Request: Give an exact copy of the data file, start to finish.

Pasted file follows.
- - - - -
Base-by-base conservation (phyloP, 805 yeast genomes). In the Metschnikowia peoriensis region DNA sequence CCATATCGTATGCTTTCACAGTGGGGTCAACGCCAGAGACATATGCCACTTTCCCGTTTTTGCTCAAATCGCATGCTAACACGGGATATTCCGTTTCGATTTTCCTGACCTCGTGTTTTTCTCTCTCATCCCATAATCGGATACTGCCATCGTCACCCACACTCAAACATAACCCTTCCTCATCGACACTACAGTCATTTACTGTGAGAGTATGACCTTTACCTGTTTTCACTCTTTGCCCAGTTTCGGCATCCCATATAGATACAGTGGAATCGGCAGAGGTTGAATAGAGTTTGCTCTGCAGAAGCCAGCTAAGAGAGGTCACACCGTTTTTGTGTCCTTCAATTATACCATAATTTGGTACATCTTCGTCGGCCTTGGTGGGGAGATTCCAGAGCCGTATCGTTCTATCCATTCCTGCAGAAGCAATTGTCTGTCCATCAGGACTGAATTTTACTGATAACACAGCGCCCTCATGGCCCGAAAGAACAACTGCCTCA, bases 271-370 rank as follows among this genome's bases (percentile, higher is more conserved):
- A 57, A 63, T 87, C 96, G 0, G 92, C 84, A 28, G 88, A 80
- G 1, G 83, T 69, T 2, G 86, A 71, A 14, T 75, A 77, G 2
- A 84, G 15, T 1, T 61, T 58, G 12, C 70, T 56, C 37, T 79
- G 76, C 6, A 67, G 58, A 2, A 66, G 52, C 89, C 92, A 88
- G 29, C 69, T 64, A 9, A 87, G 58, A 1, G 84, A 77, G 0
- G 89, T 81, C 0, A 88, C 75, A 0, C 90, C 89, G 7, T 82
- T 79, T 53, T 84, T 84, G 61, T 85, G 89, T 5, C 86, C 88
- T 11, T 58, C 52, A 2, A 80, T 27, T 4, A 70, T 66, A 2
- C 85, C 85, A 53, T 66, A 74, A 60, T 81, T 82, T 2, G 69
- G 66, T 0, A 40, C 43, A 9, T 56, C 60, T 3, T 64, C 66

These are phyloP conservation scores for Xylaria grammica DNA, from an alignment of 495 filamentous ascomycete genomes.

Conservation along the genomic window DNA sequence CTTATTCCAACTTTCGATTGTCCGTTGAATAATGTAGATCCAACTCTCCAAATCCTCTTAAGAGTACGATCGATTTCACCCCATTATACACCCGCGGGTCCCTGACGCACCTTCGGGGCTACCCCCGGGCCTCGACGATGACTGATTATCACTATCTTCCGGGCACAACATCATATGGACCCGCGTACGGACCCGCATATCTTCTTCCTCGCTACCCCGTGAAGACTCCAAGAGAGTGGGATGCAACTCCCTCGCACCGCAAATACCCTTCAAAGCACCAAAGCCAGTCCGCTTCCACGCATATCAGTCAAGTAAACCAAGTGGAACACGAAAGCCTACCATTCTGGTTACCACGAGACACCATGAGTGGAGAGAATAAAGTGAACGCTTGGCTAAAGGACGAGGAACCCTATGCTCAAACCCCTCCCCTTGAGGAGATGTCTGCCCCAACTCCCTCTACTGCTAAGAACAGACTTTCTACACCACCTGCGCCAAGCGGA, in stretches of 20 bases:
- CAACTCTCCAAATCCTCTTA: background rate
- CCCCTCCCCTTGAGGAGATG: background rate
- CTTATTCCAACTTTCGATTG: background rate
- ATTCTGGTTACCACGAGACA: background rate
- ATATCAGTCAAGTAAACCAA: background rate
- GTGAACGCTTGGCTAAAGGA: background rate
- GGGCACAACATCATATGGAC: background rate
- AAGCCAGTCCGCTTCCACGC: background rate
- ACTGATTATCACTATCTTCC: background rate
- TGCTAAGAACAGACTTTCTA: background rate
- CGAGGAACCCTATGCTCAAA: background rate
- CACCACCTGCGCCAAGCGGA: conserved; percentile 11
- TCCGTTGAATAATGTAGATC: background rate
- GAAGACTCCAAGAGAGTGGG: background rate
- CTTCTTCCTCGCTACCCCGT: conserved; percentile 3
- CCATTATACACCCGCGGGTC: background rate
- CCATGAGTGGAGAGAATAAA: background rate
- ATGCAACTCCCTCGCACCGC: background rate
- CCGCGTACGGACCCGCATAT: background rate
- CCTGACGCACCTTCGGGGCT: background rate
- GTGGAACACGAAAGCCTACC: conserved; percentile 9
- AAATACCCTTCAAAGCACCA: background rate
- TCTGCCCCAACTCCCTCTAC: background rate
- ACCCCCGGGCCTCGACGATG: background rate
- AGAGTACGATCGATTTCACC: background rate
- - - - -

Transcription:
Base-by-base conservation (phyloP, 805 yeast genomes). In the Metschnikowia peoriensis region DNA sequence CCATATCGTATGCTTTCACAGTGGGGTCAACGCCAGAGACATATGCCACTTTCCCGTTTTTGCTCAAATCGCATGCTAACACGGGATATTCCGTTTCGATTTTCCTGACCTCGTGTTTTTCTCTCTCATCCCATAATCGGATACTGCCATCGTCACCCACACTCAAACATAACCCTTCCTCATCGACACTACAGTCATTTACTGTGAGAGTATGACCTTTACCTGTTTTCACTCTTTGCCCAGTTTCGGCATCCCATATAGATACAGTGGAATCGGCAGAGGTTGAATAGAGTTTGCTCTGCAGAAGCCAGCTAAGAGAGGTCACACCGTTTTTGTGTCCTTCAATTATACCATAATTTGGTACATCTTCGTCGGCCTTGGTGGGGAGATTCCAGAGCCGTATCGTTCTATCCATTCCTGCAGAAGCAATTGTCTGTCCATCAGGACTGAATTTTACTGATAACACAGCGCCCTCATGGCCCGAAAGAACAACTGCCTCA, bases 271-370 rank as follows among this genome's bases (percentile, higher is more conserved):
- A 57, A 63, T 87, C 96, G 0, G 92, C 84, A 28, G 88, A 80
- G 1, G 83, T 69, T 2, G 86, A 71, A 14, T 75, A 77, G 2
- A 84, G 15, T 1, T 61, T 58, G 12, C 70, T 56, C 37, T 79
- G 76, C 6, A 67, G 58, A 2, A 66, G 52, C 89, C 92, A 88
- G 29, C 69, T 64, A 9, A 87, G 58, A 1, G 84, A 77, G 0
- G 89, T 81, C 0, A 88, C 75, A 0, C 90, C 89, G 7, T 82
- T 79, T 53, T 84, T 84, G 61, T 85, G 89, T 5, C 86, C 88
- T 11, T 58, C 52, A 2, A 80, T 27, T 4, A 70, T 66, A 2
- C 85, C 85, A 53, T 66, A 74, A 60, T 81, T 82, T 2, G 69
- G 66, T 0, A 40, C 43, A 9, T 56, C 60, T 3, T 64, C 66

These are phyloP conservation scores for Xylaria grammica DNA, from an alignment of 495 filamentous ascomycete genomes.

Conservation along the genomic window DNA sequence CTTATTCCAACTTTCGATTGTCCGTTGAATAATGTAGATCCAACTCTCCAAATCCTCTTAAGAGTACGATCGATTTCACCCCATTATACACCCGCGGGTCCCTGACGCACCTTCGGGGCTACCCCCGGGCCTCGACGATGACTGATTATCACTATCTTCCGGGCACAACATCATATGGACCCGCGTACGGACCCGCATATCTTCTTCCTCGCTACCCCGTGAAGACTCCAAGAGAGTGGGATGCAACTCCCTCGCACCGCAAATACCCTTCAAAGCACCAAAGCCAGTCCGCTTCCACGCATATCAGTCAAGTAAACCAAGTGGAACACGAAAGCCTACCATTCTGGTTACCACGAGACACCATGAGTGGAGAGAATAAAGTGAACGCTTGGCTAAAGGACGAGGAACCCTATGCTCAAACCCCTCCCCTTGAGGAGATGTCTGCCCCAACTCCCTCTACTGCTAAGAACAGACTTTCTACACCACCTGCGCCAAGCGGA, in stretches of 20 bases:
- CAACTCTCCAAATCCTCTTA: background rate
- CCCCTCCCCTTGAGGAGATG: background rate
- CTTATTCCAACTTTCGATTG: background rate
- ATTCTGGTTACCACGAGACA: background rate
- ATATCAGTCAAGTAAACCAA: background rate
- GTGAACGCTTGGCTAAAGGA: background rate
- GGGCACAACATCATATGGAC: background rate
- AAGCCAGTCCGCTTCCACGC: background rate
- ACTGATTATCACTATCTTCC: background rate
- TGCTAAGAACAGACTTTCTA: background rate
- CGAGGAACCCTATGCTCAAA: background rate
- CACCACCTGCGCCAAGCGGA: conserved; percentile 11
- TCCGTTGAATAATGTAGATC: background rate
- GAAGACTCCAAGAGAGTGGG: background rate
- CTTCTTCCTCGCTACCCCGT: conserved; percentile 3
- CCATTATACACCCGCGGGTC: background rate
- CCATGAGTGGAGAGAATAAA: background rate
- ATGCAACTCCCTCGCACCGC: background rate
- CCGCGTACGGACCCGCATAT: background rate
- CCTGACGCACCTTCGGGGCT: background rate
- GTGGAACACGAAAGCCTACC: conserved; percentile 9
- AAATACCCTTCAAAGCACCA: background rate
- TCTGCCCCAACTCCCTCTAC: background rate
- ACCCCCGGGCCTCGACGATG: background rate
- AGAGTACGATCGATTTCACC: background rate